UCS supports the accelerated transfer of spent fuel from pools to dry casks. A chief advantage of such transfer is to increase the safety margin for events (either severe accidents or terrorist attacks) that cause a loss of water from the pool and result in heating of the spent fuel to the ignition temperature of the fuel’s zirconium alloy cladding, a self-sustaining zirconium fire, fuel damage, and massive radiological release.
The safety margin could be increased through enhancing defense-in-depth by strengthening the passive safety response of a pool to such events. It is remarkable that the nuclear industry and the NRC point to the so-called passive safety features of new nuclear reactors as a major advantage over the current generation, yet for operating reactors they oppose making modest changes that could enhance the passive safety response and reduce reliance on active measures to respond to a spent fuel pool fire. Such passive safety measures would be desirable for situations, such as Fukushima-type events, when active mitigative measures might not be able to be used quickly or effectively.
To increase safety, we find that:
- the spent fuel in spent fuel pools should be configured to minimize the risk of a zirconium fire if active safety measures are not available, by maximizing the potential for cooling by natural air circulation,
- the spent fuel should be configured so that even if ignition does occur in hotter fuel assemblies, there is little risk that the fire will propagate to cooler assemblies,
- the amount of spent fuel in the pool should be reduced to limit the radiological release, in the event the fire does propagate to cooler assemblies.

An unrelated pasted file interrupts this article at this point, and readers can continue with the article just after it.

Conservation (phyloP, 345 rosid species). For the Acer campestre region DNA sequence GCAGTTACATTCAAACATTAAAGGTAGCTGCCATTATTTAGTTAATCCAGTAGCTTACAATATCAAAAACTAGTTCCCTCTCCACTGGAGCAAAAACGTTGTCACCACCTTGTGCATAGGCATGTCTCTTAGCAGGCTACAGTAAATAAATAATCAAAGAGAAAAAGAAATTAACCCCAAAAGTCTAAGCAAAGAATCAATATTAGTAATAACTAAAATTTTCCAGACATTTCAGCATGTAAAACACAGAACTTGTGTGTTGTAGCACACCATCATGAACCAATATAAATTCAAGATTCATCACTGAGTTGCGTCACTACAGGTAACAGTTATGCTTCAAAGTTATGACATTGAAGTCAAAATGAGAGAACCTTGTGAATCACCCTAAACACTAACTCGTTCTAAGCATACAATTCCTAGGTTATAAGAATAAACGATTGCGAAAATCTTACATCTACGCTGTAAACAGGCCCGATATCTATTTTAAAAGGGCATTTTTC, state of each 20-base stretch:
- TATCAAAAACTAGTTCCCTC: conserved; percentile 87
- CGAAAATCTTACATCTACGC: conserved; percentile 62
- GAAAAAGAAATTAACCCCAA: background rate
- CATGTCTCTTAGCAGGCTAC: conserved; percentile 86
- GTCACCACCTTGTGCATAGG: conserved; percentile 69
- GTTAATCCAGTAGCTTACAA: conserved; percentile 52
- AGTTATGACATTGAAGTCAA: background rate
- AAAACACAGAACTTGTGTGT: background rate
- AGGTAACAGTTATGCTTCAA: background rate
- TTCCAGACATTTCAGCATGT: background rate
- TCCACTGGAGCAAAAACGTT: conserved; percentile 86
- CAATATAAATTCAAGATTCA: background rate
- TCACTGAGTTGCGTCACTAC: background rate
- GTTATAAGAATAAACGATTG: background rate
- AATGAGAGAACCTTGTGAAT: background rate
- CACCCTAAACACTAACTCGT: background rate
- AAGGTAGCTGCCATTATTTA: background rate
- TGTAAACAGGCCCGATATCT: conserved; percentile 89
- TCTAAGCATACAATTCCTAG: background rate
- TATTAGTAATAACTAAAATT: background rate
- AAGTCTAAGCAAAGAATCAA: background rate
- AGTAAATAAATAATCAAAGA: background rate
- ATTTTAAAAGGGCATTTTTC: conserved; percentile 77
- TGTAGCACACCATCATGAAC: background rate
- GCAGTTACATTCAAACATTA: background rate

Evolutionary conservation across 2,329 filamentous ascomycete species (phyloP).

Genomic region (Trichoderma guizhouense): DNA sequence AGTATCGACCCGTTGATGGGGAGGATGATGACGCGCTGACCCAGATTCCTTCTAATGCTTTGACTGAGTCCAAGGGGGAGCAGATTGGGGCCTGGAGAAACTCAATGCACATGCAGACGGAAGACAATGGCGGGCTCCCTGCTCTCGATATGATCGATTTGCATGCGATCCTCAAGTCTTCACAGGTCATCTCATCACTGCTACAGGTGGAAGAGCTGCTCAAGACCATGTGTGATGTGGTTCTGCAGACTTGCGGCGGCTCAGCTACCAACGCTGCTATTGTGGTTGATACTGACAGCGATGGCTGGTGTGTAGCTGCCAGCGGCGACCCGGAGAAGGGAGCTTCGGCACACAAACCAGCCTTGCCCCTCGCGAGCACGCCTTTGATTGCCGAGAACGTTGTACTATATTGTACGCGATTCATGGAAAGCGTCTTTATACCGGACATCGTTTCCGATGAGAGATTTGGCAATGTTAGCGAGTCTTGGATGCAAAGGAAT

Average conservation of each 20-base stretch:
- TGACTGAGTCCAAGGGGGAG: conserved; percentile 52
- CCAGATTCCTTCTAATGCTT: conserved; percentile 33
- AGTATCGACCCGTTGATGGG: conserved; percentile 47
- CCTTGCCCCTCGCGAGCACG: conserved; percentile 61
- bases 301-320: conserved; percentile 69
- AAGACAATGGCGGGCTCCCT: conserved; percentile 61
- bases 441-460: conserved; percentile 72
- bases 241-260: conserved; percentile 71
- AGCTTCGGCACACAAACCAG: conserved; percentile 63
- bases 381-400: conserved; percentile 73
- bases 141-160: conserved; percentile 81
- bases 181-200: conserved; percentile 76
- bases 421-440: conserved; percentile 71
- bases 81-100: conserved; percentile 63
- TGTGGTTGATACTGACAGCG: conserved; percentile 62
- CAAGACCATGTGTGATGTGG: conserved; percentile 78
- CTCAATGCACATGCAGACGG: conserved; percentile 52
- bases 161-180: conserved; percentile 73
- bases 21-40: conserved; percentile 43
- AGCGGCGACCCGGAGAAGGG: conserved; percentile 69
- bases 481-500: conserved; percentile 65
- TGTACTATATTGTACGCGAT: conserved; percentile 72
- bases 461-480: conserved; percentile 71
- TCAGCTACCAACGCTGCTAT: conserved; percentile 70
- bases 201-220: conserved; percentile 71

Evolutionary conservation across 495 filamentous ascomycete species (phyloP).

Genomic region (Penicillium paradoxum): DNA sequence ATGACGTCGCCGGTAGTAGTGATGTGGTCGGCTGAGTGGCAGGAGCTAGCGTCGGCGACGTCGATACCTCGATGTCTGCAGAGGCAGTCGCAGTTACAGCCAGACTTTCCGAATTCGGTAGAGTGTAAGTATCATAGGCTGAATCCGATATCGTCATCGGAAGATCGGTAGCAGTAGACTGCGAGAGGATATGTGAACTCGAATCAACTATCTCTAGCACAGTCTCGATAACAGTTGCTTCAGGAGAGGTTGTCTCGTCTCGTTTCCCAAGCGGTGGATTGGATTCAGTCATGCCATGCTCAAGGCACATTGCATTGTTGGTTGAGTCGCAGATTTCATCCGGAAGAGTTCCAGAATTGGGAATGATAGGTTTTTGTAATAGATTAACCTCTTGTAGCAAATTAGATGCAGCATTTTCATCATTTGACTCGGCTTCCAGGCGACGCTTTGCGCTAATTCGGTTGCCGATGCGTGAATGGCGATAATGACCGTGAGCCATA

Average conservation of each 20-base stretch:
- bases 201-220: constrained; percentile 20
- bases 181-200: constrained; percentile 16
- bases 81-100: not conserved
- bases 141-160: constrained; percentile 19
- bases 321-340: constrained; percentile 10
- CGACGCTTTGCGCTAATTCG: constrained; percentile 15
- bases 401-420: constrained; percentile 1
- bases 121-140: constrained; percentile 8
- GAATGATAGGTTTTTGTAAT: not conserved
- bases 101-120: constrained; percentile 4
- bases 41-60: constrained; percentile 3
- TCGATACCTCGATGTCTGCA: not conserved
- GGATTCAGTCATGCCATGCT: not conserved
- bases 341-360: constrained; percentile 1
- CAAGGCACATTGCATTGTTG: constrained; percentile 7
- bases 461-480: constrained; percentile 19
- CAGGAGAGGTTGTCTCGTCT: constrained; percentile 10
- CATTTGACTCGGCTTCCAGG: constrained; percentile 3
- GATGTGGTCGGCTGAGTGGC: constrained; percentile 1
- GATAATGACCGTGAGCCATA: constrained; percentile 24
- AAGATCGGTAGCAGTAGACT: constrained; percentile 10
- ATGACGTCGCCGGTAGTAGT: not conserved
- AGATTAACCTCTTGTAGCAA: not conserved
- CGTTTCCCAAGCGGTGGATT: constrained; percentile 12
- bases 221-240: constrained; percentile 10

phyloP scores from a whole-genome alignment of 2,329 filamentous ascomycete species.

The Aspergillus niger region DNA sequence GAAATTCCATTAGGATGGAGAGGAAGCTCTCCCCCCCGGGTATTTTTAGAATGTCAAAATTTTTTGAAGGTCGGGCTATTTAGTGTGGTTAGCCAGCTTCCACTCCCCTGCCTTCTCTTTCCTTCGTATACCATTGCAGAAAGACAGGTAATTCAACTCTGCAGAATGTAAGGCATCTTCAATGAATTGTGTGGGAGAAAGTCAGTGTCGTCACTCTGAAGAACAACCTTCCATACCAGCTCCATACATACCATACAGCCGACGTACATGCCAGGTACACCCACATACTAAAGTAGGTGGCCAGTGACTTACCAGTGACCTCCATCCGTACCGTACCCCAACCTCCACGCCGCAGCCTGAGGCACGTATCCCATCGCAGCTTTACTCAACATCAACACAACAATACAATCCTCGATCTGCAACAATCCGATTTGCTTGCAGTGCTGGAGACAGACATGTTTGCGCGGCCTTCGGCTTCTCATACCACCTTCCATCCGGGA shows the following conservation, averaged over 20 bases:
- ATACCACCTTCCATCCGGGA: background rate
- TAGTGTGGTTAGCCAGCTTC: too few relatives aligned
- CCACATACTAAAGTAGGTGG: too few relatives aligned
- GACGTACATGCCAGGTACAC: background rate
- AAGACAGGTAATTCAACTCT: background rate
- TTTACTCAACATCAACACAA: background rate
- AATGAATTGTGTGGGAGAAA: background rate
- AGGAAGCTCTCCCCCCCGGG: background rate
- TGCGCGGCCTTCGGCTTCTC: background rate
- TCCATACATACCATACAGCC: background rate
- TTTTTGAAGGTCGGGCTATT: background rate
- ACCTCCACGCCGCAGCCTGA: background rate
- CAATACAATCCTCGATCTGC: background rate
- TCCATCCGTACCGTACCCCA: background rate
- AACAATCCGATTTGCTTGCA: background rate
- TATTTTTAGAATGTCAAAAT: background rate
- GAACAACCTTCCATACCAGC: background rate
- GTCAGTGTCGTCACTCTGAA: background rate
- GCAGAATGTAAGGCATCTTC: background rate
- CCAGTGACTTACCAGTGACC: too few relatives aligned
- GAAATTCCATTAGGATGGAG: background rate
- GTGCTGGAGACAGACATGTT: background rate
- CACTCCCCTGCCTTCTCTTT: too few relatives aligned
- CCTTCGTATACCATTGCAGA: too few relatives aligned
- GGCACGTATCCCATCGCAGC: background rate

The NRC does not believe that expedited transfer of spent fuel to dry casks is necessary, given that following the 9/11 attacks it required licensees to disperse hotter spent fuel throughout the pools in a so-called “1×4” configuration (if feasible) and to install emergency means for providing makeup cooling water.
However, the NRC has not substantiated this belief by providing the public with sufficient technical information to demonstrate that these measures are sufficient to reduce the risk to an acceptable level. The NRC has conducted both analytical and experimental studies on spent fuel pool fires in the last decade but most of the results of these studies are classified or otherwise withheld from the public.
UCS believes that the scant information that has been released on these issues to date supports our view that the uncertainties in pool fire analysis are so large that substantial safety margins are needed to maintain defense-in-depth. These margins can be achieved only by reducing the pool inventory well below the densely packed configuration that the NRC currently advises licenses to maintain.
Support from UCS members make work like this possible. Will you join us? Help UCS advance independent science for a healthy environment and a safer world.